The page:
From personal observations around the time I decided to pop to the mosque during Ramadhan, there was a very interesting phenomenon amongst the women attendee’s.
As soon as the tarawih was over and everything else, the Imam (who was in the adjacent room-so could only be heard and not seen) would begin to speak about a particular topic, or narrate an incident (so we could all derive some moral guidance from, naturally, otherwise whats the point? Aside from putting the congregation to sleep) most of the women would start nattering amongst themselves.
I am not too aware whether the same occurs for the men, but since the men’s prayer hall was adjacent to the women’s prayer hall any noise (such as talking) would be obvious. And my brothers would complain about it but they havent. Maybe because they disappear outside as soon as they can. But as far as noise in the mens prayer hall goes, aside from shuffling of jackets or men hanging outside of the hall door having a good old natter or the odd mobile phones going off there wasn’t much.
But over at the women’s side – whoa, it was a proper melee! The women were sitting in their own wee huddles, nattering away about everything and anything. The children were making music of their own in their wee corners. And it made me wonder why this was the case?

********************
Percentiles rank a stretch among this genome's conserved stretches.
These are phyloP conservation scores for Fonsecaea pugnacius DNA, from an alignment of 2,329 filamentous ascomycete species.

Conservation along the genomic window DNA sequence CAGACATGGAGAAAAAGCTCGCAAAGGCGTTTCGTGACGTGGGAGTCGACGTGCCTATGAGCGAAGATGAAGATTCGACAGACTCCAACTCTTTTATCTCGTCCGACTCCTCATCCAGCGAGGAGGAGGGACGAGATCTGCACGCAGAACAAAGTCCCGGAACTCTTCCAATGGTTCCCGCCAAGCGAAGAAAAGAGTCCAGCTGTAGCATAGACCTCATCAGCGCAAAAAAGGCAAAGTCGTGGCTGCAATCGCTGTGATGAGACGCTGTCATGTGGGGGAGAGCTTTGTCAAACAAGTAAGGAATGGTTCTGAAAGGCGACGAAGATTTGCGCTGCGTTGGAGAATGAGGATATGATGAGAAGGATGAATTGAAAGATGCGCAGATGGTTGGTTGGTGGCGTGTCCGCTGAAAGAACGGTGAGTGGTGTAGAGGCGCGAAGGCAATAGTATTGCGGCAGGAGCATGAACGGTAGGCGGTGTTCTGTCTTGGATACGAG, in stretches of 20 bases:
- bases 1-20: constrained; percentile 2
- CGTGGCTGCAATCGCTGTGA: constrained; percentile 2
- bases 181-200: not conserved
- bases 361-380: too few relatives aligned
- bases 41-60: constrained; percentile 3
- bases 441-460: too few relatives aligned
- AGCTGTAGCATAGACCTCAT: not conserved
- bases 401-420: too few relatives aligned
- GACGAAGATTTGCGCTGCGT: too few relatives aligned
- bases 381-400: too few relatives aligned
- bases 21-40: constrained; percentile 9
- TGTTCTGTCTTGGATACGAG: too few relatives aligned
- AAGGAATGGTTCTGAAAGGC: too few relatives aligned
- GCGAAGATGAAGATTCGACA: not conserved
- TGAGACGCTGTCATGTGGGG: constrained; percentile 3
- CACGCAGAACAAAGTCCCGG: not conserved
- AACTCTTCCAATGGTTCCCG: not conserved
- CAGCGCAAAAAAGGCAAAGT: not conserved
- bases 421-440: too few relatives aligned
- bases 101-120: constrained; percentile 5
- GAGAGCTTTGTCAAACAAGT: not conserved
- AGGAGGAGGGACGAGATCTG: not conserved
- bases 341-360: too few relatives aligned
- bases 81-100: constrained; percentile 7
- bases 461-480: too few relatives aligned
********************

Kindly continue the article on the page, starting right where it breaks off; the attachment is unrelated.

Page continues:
If the Imam was in sight, would these women sit and talk as they were? Most probably not. They’d even tell their children off for making a racket (despite it being expected from them as they are kids after all, but definitely not from grown adult women!). It’d be incredibly insolent of anyone to continue a conversation with your peer(s) in full knowledge of the speaker (Imam or other) being able to see you and possibly reprimanding you (tut tut, you naughty women!)
I would MUCH prefer to be able to SEE the speaker when he is speaking rather than have audio projected into a room. The voice which fills the room acts like background noise and when there isn’t any chance you can offend the speaker (since he can’t see you anyway) by actively tuning out, then talking over him isn’t given a second thought. Ruining the speech/talk for other members of the congregation? Like that matters! And what happens if you want to ask the Imam something? Pass it via a brother who if he feels like it may ask the Imam or otherwise try to nab the Imam yourself when he isnt sleeping or eating halwa. Which is rare.
On the topic of speaker, if you do happen to be in the same room, then to be able to SEE the speaker helps a lot. Having designated seating for women at the back of the hall, where everybody infront resembles ants, or the only view is the back of peoples heads does nothing for me. On top of which, from such an angle the speaker looks like a fat blur distracts and causes my concentration and attention span to dwindle and deteriorate fast. Yes I used to sit near the front of the lecture hall at Uni for exactly the same reasons.
Are mosques, and MSA’s going to change things around so women have a clear and equal view of the speaker? Or are we to be relegated to spots where a pair of binocular’s and/or a good pair of ears are required?
I might need to invest in binoculars I guess